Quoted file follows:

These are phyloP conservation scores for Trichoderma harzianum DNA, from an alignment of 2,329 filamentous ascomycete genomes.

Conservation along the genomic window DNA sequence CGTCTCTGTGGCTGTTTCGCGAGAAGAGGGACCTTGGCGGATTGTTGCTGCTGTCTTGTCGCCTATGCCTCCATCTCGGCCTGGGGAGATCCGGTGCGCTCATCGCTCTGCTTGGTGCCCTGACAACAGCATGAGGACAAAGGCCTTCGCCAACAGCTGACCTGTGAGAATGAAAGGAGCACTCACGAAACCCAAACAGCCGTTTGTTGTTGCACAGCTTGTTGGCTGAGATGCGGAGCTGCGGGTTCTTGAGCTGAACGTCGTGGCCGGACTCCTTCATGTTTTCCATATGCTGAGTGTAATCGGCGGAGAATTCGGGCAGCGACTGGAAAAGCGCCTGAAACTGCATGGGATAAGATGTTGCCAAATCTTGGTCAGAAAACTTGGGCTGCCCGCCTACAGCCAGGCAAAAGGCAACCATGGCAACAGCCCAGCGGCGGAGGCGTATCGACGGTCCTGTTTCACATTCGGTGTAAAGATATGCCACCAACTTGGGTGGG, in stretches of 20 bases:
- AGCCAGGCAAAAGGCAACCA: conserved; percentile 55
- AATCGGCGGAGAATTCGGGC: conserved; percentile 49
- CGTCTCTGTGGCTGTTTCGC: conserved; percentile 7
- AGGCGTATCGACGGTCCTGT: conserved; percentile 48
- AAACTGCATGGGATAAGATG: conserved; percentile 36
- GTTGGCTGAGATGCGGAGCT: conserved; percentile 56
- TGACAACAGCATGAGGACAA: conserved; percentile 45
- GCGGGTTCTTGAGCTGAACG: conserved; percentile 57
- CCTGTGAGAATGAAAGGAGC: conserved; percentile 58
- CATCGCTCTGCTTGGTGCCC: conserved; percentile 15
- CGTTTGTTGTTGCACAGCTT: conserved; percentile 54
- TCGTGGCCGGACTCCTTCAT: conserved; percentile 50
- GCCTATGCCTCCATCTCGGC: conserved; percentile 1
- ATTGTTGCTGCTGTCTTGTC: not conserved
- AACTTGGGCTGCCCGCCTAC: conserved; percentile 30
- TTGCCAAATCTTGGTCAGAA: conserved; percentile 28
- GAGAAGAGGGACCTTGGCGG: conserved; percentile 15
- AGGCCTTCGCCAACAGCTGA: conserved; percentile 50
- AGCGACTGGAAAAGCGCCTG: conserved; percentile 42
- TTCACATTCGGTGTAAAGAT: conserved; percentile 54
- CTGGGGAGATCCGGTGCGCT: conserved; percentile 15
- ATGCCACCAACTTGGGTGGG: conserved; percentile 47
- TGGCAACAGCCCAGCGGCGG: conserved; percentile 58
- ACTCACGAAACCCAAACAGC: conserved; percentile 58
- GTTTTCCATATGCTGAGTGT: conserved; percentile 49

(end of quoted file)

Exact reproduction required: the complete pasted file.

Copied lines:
These are phyloP conservation scores for Trichoderma harzianum DNA, from an alignment of 2,329 filamentous ascomycete genomes.

Conservation along the genomic window DNA sequence CGTCTCTGTGGCTGTTTCGCGAGAAGAGGGACCTTGGCGGATTGTTGCTGCTGTCTTGTCGCCTATGCCTCCATCTCGGCCTGGGGAGATCCGGTGCGCTCATCGCTCTGCTTGGTGCCCTGACAACAGCATGAGGACAAAGGCCTTCGCCAACAGCTGACCTGTGAGAATGAAAGGAGCACTCACGAAACCCAAACAGCCGTTTGTTGTTGCACAGCTTGTTGGCTGAGATGCGGAGCTGCGGGTTCTTGAGCTGAACGTCGTGGCCGGACTCCTTCATGTTTTCCATATGCTGAGTGTAATCGGCGGAGAATTCGGGCAGCGACTGGAAAAGCGCCTGAAACTGCATGGGATAAGATGTTGCCAAATCTTGGTCAGAAAACTTGGGCTGCCCGCCTACAGCCAGGCAAAAGGCAACCATGGCAACAGCCCAGCGGCGGAGGCGTATCGACGGTCCTGTTTCACATTCGGTGTAAAGATATGCCACCAACTTGGGTGGG, in stretches of 20 bases:
- AGCCAGGCAAAAGGCAACCA: conserved; percentile 55
- AATCGGCGGAGAATTCGGGC: conserved; percentile 49
- CGTCTCTGTGGCTGTTTCGC: conserved; percentile 7
- AGGCGTATCGACGGTCCTGT: conserved; percentile 48
- AAACTGCATGGGATAAGATG: conserved; percentile 36
- GTTGGCTGAGATGCGGAGCT: conserved; percentile 56
- TGACAACAGCATGAGGACAA: conserved; percentile 45
- GCGGGTTCTTGAGCTGAACG: conserved; percentile 57
- CCTGTGAGAATGAAAGGAGC: conserved; percentile 58
- CATCGCTCTGCTTGGTGCCC: conserved; percentile 15
- CGTTTGTTGTTGCACAGCTT: conserved; percentile 54
- TCGTGGCCGGACTCCTTCAT: conserved; percentile 50
- GCCTATGCCTCCATCTCGGC: conserved; percentile 1
- ATTGTTGCTGCTGTCTTGTC: not conserved
- AACTTGGGCTGCCCGCCTAC: conserved; percentile 30
- TTGCCAAATCTTGGTCAGAA: conserved; percentile 28
- GAGAAGAGGGACCTTGGCGG: conserved; percentile 15
- AGGCCTTCGCCAACAGCTGA: conserved; percentile 50
- AGCGACTGGAAAAGCGCCTG: conserved; percentile 42
- TTCACATTCGGTGTAAAGAT: conserved; percentile 54
- CTGGGGAGATCCGGTGCGCT: conserved; percentile 15
- ATGCCACCAACTTGGGTGGG: conserved; percentile 47
- TGGCAACAGCCCAGCGGCGG: conserved; percentile 58
- ACTCACGAAACCCAAACAGC: conserved; percentile 58
- GTTTTCCATATGCTGAGTGT: conserved; percentile 49